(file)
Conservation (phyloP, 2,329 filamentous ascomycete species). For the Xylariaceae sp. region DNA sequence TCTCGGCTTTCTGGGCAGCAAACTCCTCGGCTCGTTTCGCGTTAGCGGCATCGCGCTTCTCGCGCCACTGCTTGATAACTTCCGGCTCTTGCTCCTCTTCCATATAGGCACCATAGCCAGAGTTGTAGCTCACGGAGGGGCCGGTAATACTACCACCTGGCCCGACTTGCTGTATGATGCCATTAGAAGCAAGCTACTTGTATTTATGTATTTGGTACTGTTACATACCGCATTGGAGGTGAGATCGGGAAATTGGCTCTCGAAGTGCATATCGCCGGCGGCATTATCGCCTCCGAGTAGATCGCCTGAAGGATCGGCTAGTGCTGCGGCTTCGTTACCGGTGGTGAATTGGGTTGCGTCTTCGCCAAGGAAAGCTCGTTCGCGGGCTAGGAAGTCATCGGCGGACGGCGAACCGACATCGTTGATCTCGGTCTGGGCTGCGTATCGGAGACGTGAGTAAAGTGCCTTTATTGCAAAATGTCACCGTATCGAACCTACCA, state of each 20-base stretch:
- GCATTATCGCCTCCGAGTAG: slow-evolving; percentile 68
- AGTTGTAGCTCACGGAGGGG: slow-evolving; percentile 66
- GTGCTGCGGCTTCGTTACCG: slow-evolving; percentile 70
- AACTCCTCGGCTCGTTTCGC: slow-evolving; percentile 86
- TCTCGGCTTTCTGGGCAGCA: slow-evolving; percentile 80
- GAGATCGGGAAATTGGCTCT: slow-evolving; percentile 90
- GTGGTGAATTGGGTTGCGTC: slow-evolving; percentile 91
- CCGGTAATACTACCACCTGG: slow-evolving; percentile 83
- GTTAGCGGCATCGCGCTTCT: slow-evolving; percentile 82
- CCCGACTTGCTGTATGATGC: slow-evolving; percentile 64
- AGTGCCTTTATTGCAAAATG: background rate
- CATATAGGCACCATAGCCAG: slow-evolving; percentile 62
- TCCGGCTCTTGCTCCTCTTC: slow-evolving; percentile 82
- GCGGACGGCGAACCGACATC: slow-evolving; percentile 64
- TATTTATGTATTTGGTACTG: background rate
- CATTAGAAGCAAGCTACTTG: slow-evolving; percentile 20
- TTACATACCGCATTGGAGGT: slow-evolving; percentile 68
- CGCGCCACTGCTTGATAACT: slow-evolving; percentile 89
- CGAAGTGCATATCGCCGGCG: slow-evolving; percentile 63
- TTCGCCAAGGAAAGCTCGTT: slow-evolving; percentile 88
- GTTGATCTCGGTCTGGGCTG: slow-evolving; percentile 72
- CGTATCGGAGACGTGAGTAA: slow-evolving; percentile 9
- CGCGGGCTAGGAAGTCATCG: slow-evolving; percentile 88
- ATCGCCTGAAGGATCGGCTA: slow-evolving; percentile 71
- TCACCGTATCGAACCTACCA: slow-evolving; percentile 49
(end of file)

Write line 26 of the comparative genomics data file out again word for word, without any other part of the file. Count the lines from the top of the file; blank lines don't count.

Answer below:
- TCACCGTATCGAACCTACCA: slow-evolving; percentile 49